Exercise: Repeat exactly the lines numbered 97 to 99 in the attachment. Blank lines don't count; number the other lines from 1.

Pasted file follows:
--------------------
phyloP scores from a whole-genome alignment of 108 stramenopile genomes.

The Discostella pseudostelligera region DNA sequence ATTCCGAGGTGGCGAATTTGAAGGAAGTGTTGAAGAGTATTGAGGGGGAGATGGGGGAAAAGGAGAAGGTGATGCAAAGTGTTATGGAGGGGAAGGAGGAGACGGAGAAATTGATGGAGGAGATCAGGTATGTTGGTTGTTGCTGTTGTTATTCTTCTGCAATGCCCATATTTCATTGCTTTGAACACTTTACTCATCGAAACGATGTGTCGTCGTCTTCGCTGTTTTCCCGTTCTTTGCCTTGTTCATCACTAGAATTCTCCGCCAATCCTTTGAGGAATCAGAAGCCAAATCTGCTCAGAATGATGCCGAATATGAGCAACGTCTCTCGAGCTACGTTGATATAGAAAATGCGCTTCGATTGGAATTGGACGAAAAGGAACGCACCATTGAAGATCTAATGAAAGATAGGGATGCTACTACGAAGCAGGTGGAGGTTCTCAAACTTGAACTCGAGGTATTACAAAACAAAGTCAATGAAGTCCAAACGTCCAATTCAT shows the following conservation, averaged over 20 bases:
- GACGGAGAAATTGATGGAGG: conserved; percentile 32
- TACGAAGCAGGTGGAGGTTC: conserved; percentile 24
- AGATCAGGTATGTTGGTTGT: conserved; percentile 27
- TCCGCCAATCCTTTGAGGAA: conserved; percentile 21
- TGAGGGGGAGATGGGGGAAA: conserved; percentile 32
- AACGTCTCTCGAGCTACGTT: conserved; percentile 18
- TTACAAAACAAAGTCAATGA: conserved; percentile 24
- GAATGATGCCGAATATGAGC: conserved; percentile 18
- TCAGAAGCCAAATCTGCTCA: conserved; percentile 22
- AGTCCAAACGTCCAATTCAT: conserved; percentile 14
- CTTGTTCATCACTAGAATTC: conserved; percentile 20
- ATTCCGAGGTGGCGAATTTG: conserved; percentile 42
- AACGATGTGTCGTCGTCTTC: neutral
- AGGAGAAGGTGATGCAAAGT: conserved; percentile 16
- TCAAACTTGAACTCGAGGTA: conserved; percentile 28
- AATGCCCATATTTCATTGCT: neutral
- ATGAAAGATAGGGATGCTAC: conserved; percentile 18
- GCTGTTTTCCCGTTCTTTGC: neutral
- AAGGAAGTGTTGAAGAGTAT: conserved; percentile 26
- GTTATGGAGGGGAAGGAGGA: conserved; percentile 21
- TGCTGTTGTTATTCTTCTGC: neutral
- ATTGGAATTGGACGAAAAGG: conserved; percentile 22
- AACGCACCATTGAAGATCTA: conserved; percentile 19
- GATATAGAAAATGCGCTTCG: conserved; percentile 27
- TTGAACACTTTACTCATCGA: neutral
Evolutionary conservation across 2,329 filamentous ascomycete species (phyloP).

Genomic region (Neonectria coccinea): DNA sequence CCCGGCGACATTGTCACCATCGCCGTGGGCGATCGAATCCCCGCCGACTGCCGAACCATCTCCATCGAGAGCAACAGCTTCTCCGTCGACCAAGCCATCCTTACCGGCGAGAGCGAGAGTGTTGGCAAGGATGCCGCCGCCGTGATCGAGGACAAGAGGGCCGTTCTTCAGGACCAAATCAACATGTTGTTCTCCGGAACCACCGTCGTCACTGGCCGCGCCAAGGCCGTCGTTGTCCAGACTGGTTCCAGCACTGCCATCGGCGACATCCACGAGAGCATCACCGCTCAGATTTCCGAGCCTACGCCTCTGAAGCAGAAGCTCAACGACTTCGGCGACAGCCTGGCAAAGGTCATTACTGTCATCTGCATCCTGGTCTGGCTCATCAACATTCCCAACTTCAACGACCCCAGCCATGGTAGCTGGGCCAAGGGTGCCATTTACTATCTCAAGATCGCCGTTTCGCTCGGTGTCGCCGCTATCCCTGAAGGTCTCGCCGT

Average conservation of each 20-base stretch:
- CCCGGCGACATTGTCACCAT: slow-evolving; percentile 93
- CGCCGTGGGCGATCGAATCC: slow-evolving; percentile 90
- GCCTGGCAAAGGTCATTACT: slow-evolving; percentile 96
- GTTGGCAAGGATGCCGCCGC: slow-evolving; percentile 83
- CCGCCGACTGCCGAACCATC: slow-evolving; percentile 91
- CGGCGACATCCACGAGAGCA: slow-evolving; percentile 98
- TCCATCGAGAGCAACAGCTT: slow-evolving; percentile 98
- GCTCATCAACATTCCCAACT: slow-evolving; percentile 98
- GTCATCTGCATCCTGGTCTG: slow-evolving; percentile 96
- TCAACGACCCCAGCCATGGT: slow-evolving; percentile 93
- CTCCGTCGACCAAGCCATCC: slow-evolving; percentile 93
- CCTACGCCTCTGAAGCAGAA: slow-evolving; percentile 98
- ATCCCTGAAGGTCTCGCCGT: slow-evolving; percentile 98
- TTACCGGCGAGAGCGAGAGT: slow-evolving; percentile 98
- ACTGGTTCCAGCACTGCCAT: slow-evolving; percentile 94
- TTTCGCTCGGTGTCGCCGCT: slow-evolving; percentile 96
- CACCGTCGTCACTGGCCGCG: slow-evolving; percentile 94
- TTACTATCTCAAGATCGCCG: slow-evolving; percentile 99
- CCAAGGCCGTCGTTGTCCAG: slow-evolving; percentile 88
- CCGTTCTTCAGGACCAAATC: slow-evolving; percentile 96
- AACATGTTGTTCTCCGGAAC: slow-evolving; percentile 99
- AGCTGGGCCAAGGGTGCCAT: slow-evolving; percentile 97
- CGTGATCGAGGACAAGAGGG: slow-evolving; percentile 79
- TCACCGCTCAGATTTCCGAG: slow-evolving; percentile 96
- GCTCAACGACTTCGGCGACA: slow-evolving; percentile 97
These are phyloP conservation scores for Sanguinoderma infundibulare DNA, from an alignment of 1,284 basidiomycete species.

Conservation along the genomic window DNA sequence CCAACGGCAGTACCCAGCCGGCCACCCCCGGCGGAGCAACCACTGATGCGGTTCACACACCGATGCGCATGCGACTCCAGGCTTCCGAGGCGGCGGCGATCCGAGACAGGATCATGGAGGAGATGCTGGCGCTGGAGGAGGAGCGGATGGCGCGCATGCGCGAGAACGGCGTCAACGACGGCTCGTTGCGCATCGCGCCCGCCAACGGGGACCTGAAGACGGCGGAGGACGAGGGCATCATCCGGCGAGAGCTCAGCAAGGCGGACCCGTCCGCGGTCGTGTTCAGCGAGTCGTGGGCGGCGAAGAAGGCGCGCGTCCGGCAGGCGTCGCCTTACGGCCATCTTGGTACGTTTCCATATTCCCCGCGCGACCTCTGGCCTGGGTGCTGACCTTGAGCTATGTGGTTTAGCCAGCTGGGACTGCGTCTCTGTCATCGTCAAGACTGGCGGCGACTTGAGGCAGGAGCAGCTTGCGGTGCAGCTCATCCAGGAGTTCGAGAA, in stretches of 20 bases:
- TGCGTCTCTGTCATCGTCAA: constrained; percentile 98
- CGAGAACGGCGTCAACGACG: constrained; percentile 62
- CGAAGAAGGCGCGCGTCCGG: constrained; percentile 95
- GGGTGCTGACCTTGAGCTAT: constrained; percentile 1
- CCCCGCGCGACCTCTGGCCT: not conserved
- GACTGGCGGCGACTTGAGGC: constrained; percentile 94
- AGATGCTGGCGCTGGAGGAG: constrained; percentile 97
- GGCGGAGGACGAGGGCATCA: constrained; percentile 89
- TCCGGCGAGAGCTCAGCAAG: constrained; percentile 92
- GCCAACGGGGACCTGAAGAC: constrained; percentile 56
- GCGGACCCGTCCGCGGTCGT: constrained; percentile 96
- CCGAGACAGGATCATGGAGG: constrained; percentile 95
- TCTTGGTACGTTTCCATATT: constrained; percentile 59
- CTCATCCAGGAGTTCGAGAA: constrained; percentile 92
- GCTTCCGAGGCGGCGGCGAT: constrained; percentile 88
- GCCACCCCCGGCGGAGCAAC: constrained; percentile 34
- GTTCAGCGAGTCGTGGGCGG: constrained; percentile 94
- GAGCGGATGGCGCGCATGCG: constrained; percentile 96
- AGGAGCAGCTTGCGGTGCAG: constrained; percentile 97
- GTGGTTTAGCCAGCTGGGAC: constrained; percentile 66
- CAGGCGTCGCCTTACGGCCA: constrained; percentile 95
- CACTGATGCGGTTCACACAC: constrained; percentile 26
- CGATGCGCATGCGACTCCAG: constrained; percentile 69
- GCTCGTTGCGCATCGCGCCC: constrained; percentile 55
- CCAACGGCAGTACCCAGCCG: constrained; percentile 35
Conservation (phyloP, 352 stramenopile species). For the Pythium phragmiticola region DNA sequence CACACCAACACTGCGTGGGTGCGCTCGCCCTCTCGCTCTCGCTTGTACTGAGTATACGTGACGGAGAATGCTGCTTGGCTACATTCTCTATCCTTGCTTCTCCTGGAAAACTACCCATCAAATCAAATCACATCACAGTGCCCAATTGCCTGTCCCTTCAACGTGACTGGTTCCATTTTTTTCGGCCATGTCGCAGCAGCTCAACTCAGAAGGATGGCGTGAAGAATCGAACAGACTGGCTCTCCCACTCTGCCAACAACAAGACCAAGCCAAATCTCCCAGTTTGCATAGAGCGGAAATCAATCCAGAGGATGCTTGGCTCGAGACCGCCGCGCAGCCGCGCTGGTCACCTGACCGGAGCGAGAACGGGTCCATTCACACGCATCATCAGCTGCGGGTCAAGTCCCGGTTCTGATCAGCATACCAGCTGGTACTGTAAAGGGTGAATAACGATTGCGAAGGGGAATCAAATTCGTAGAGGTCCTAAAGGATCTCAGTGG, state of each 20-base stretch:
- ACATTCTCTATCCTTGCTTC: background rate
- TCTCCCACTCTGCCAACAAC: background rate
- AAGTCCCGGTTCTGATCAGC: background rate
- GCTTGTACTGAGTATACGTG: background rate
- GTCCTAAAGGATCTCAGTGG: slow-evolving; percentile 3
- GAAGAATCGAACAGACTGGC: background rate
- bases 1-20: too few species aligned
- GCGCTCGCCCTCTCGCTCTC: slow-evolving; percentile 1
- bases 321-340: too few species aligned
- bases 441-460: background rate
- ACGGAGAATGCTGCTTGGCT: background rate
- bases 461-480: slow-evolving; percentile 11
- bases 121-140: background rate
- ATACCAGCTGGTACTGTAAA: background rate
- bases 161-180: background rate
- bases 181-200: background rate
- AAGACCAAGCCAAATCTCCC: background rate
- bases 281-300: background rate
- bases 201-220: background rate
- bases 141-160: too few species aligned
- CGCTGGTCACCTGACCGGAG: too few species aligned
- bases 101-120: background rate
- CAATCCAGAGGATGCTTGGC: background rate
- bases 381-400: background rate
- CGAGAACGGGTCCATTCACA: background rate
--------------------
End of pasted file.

- ATACCAGCTGGTACTGTAAA: background rate
- bases 161-180: background rate
- bases 181-200: background rate